Oil falls below $112 on slowdown, higher output

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Brent crude oil fell below $112 a barrel on Tuesday in a fifth day of losses as signs of economic slowdown on both sides of the Atlantic deepened fears of lower oil demand at time of ample supply.

Saudi Arabian Oil Minister Ali al-Naimi said the world's biggest exporter was pumping around 10 million barrels per day (bpd), near its highest for decades, and was storing 80 million barrels in case of any disruption in supplies.

Members of the Organization of the Petroleum Exporting Countries are concerned very high oil prices earlier this year could hit consumption and dent world economic activity.

But global growth prospects have weakened in recent weeks.

Political changes in the euro zone after France elected a new leader and Greece's inability to form a new government have shaken an already fragile outlook for the debt-laden region, while disappointing U.S. jobs data stoked concerns about growth in the world's largest economy.

Brent crude futures for June slipped to a low of $111.76 per barrel, down $1.40, before recovering a little to trade around $111.85 by 1345 GMT. The contract is down more than 6 percent so far in May after five days of falls.

U.S. crude oil futures followed a similar path, falling to a low of $96.57, down $1.37, but then rallying to trade around $96.85.

Eugen Weinberg, global head of commodities research at Commerzbank in Frankfurt said oil was being squeezed from both the supply and demand sides of the market.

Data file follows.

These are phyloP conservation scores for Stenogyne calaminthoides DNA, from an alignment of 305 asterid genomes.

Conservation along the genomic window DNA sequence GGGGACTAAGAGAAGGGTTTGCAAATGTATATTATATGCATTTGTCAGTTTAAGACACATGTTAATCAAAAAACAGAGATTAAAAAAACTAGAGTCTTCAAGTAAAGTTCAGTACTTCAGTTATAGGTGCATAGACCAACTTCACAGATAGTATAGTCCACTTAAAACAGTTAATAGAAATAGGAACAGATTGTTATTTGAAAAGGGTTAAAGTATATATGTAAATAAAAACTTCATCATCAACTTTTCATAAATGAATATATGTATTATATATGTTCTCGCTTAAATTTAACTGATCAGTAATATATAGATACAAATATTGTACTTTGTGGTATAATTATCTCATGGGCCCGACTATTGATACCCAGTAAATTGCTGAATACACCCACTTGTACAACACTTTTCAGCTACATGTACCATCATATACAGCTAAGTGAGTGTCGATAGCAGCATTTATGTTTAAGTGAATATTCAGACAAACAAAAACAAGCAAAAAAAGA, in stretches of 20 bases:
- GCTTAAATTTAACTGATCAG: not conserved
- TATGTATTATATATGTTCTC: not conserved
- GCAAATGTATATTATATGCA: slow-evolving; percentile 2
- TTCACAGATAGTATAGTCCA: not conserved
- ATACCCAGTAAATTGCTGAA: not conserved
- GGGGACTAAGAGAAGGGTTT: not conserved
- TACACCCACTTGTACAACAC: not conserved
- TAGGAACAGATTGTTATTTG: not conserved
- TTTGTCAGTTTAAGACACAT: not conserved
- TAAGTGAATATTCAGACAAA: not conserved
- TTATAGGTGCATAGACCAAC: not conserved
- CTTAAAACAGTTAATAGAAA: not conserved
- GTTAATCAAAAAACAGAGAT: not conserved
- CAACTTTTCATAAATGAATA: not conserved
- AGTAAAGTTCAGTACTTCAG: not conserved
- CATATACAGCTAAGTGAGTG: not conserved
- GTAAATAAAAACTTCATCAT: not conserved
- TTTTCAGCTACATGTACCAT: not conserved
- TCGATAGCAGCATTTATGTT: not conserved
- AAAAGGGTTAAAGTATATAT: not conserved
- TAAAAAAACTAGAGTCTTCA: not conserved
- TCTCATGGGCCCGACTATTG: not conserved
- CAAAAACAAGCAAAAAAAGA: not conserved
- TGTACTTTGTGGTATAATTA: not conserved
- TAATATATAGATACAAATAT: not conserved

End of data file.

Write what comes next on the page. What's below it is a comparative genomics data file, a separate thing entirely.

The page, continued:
"Renewed concerns over the health of the euro zone coincide with weaker growth elsewhere and news of better oil supply," Weinberg said. "Saudi Arabia is pumping plenty of oil and even storing it, so there is no shortage."

"Risk aversion is also rising and the dollar is up, so all the pressures are negative for oil at the moment," he said.

$100 OIL "FAIR"

Kuwaiti Oil Minister Hani Hussein was quoted by newspaper al-Rai on Tuesday as saying in an interview that oil prices should be around $100 per barrel, well below current levels.

"The fundamentals of supply and demand indicate that $100 a barrel is a fair price," Hussein said.

The dollar rose around 0.2 percent against a basket of other currencies, while the euro faced more pressure.

Crude oil stocks in the United States, already at their highest since 1990, are forecast to rise for a seventh straight week, as supply in Cushing, Oklahoma builds ahead of a key pipeline reversal, a preliminary Reuters poll showed ahead of weekly inventory data.

Data from the U.S. Energy Information Administration released last Wednesday showed crude stocks reached the highest for two decades during the week to April 27. Cushing crude stocks were at a record of 42.96 million barrels during the period.

The weekly inventory report from industry group American Petroleum Institute is due late on Tuesday.

Resumption of talks between Iran and the West over Tehran's nuclear programme have helped ease geopolitical tensions and reduced the risk premium built into oil prices, analysts say.

The "Iran premium" was at one point estimated to be as much at $20 per barrel, but has eased gradually as talks have continued between the major world powers.

Traders said news Iran was accepting yuan for some of the crude it supplies to China indicated supply from the OPEC member would continue. (Additional reporting by Florence Tan in Singapore; Editing by Alison Birrane)



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